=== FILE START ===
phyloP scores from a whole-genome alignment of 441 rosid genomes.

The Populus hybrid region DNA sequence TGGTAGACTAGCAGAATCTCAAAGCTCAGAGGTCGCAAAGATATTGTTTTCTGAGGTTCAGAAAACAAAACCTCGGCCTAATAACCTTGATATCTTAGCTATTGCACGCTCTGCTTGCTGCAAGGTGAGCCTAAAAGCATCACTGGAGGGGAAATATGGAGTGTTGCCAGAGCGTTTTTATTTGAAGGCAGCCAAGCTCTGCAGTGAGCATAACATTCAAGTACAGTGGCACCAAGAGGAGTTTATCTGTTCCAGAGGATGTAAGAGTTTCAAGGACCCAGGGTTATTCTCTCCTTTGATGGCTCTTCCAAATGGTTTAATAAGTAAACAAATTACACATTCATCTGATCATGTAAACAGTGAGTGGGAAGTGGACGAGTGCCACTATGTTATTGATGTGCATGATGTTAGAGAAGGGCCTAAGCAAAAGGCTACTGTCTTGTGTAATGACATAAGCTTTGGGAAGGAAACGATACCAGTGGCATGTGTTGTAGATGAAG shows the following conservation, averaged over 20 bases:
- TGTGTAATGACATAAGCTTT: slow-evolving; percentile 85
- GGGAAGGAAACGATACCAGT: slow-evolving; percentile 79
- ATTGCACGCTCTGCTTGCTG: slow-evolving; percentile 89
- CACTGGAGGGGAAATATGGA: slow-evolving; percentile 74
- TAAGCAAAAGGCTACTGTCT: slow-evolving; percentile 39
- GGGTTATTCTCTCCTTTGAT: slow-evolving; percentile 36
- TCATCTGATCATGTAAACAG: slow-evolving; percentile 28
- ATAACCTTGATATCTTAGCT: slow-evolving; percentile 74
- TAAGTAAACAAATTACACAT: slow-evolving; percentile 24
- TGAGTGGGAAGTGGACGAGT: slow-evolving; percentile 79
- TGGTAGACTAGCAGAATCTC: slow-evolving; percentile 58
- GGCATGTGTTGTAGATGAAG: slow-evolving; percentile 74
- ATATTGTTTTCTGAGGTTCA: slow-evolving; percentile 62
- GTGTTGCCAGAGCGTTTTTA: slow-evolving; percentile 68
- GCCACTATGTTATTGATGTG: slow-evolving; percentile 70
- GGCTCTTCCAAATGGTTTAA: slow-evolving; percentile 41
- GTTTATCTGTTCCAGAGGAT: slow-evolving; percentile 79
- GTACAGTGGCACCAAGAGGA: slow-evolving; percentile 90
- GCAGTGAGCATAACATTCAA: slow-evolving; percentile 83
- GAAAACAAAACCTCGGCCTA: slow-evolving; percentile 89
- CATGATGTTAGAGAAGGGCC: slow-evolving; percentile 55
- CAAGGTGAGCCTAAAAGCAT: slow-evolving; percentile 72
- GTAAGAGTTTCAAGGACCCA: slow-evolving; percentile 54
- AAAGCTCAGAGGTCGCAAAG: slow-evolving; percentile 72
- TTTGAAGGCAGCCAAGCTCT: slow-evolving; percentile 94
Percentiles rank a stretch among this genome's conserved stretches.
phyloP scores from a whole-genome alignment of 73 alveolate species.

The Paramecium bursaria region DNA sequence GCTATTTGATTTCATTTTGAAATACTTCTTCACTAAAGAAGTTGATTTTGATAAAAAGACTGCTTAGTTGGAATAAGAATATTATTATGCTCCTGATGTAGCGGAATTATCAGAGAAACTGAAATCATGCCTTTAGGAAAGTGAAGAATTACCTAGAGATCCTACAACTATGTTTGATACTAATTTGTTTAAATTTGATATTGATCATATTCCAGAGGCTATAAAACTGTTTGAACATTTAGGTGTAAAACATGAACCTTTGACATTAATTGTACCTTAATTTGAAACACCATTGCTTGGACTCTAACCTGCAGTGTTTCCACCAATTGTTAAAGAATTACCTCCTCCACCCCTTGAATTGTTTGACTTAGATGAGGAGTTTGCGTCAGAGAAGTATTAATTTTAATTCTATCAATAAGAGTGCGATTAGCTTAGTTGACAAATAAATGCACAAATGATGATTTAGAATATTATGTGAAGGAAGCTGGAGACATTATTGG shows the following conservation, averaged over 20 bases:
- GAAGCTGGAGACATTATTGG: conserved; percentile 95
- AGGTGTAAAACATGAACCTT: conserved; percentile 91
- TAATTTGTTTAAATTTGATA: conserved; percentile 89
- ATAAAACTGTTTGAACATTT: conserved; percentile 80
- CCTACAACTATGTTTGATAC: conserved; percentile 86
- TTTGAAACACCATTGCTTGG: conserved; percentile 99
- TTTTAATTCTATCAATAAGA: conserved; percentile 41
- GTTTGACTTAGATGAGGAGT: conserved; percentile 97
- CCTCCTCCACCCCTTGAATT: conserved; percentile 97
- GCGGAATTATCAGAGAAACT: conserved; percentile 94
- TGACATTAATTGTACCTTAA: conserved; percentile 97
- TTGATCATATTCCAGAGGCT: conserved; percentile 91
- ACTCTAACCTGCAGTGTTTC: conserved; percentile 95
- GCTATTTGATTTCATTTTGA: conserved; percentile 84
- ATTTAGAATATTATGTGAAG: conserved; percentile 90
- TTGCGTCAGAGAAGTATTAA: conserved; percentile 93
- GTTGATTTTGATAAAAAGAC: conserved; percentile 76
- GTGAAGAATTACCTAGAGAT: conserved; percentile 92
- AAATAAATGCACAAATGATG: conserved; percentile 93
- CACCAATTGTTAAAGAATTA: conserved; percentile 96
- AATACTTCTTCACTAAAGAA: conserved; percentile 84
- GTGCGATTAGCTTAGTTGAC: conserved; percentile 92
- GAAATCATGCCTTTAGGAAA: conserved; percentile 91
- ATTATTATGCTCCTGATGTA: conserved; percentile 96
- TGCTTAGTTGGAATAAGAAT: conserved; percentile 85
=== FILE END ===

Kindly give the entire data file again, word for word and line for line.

phyloP scores from a whole-genome alignment of 441 rosid genomes.

The Populus hybrid region DNA sequence TGGTAGACTAGCAGAATCTCAAAGCTCAGAGGTCGCAAAGATATTGTTTTCTGAGGTTCAGAAAACAAAACCTCGGCCTAATAACCTTGATATCTTAGCTATTGCACGCTCTGCTTGCTGCAAGGTGAGCCTAAAAGCATCACTGGAGGGGAAATATGGAGTGTTGCCAGAGCGTTTTTATTTGAAGGCAGCCAAGCTCTGCAGTGAGCATAACATTCAAGTACAGTGGCACCAAGAGGAGTTTATCTGTTCCAGAGGATGTAAGAGTTTCAAGGACCCAGGGTTATTCTCTCCTTTGATGGCTCTTCCAAATGGTTTAATAAGTAAACAAATTACACATTCATCTGATCATGTAAACAGTGAGTGGGAAGTGGACGAGTGCCACTATGTTATTGATGTGCATGATGTTAGAGAAGGGCCTAAGCAAAAGGCTACTGTCTTGTGTAATGACATAAGCTTTGGGAAGGAAACGATACCAGTGGCATGTGTTGTAGATGAAG shows the following conservation, averaged over 20 bases:
- TGTGTAATGACATAAGCTTT: slow-evolving; percentile 85
- GGGAAGGAAACGATACCAGT: slow-evolving; percentile 79
- ATTGCACGCTCTGCTTGCTG: slow-evolving; percentile 89
- CACTGGAGGGGAAATATGGA: slow-evolving; percentile 74
- TAAGCAAAAGGCTACTGTCT: slow-evolving; percentile 39
- GGGTTATTCTCTCCTTTGAT: slow-evolving; percentile 36
- TCATCTGATCATGTAAACAG: slow-evolving; percentile 28
- ATAACCTTGATATCTTAGCT: slow-evolving; percentile 74
- TAAGTAAACAAATTACACAT: slow-evolving; percentile 24
- TGAGTGGGAAGTGGACGAGT: slow-evolving; percentile 79
- TGGTAGACTAGCAGAATCTC: slow-evolving; percentile 58
- GGCATGTGTTGTAGATGAAG: slow-evolving; percentile 74
- ATATTGTTTTCTGAGGTTCA: slow-evolving; percentile 62
- GTGTTGCCAGAGCGTTTTTA: slow-evolving; percentile 68
- GCCACTATGTTATTGATGTG: slow-evolving; percentile 70
- GGCTCTTCCAAATGGTTTAA: slow-evolving; percentile 41
- GTTTATCTGTTCCAGAGGAT: slow-evolving; percentile 79
- GTACAGTGGCACCAAGAGGA: slow-evolving; percentile 90
- GCAGTGAGCATAACATTCAA: slow-evolving; percentile 83
- GAAAACAAAACCTCGGCCTA: slow-evolving; percentile 89
- CATGATGTTAGAGAAGGGCC: slow-evolving; percentile 55
- CAAGGTGAGCCTAAAAGCAT: slow-evolving; percentile 72
- GTAAGAGTTTCAAGGACCCA: slow-evolving; percentile 54
- AAAGCTCAGAGGTCGCAAAG: slow-evolving; percentile 72
- TTTGAAGGCAGCCAAGCTCT: slow-evolving; percentile 94
Percentiles rank a stretch among this genome's conserved stretches.
phyloP scores from a whole-genome alignment of 73 alveolate species.

The Paramecium bursaria region DNA sequence GCTATTTGATTTCATTTTGAAATACTTCTTCACTAAAGAAGTTGATTTTGATAAAAAGACTGCTTAGTTGGAATAAGAATATTATTATGCTCCTGATGTAGCGGAATTATCAGAGAAACTGAAATCATGCCTTTAGGAAAGTGAAGAATTACCTAGAGATCCTACAACTATGTTTGATACTAATTTGTTTAAATTTGATATTGATCATATTCCAGAGGCTATAAAACTGTTTGAACATTTAGGTGTAAAACATGAACCTTTGACATTAATTGTACCTTAATTTGAAACACCATTGCTTGGACTCTAACCTGCAGTGTTTCCACCAATTGTTAAAGAATTACCTCCTCCACCCCTTGAATTGTTTGACTTAGATGAGGAGTTTGCGTCAGAGAAGTATTAATTTTAATTCTATCAATAAGAGTGCGATTAGCTTAGTTGACAAATAAATGCACAAATGATGATTTAGAATATTATGTGAAGGAAGCTGGAGACATTATTGG shows the following conservation, averaged over 20 bases:
- GAAGCTGGAGACATTATTGG: conserved; percentile 95
- AGGTGTAAAACATGAACCTT: conserved; percentile 91
- TAATTTGTTTAAATTTGATA: conserved; percentile 89
- ATAAAACTGTTTGAACATTT: conserved; percentile 80
- CCTACAACTATGTTTGATAC: conserved; percentile 86
- TTTGAAACACCATTGCTTGG: conserved; percentile 99
- TTTTAATTCTATCAATAAGA: conserved; percentile 41
- GTTTGACTTAGATGAGGAGT: conserved; percentile 97
- CCTCCTCCACCCCTTGAATT: conserved; percentile 97
- GCGGAATTATCAGAGAAACT: conserved; percentile 94
- TGACATTAATTGTACCTTAA: conserved; percentile 97
- TTGATCATATTCCAGAGGCT: conserved; percentile 91
- ACTCTAACCTGCAGTGTTTC: conserved; percentile 95
- GCTATTTGATTTCATTTTGA: conserved; percentile 84
- ATTTAGAATATTATGTGAAG: conserved; percentile 90
- TTGCGTCAGAGAAGTATTAA: conserved; percentile 93
- GTTGATTTTGATAAAAAGAC: conserved; percentile 76
- GTGAAGAATTACCTAGAGAT: conserved; percentile 92
- AAATAAATGCACAAATGATG: conserved; percentile 93
- CACCAATTGTTAAAGAATTA: conserved; percentile 96
- AATACTTCTTCACTAAAGAA: conserved; percentile 84
- GTGCGATTAGCTTAGTTGAC: conserved; percentile 92
- GAAATCATGCCTTTAGGAAA: conserved; percentile 91
- ATTATTATGCTCCTGATGTA: conserved; percentile 96
- TGCTTAGTTGGAATAAGAAT: conserved; percentile 85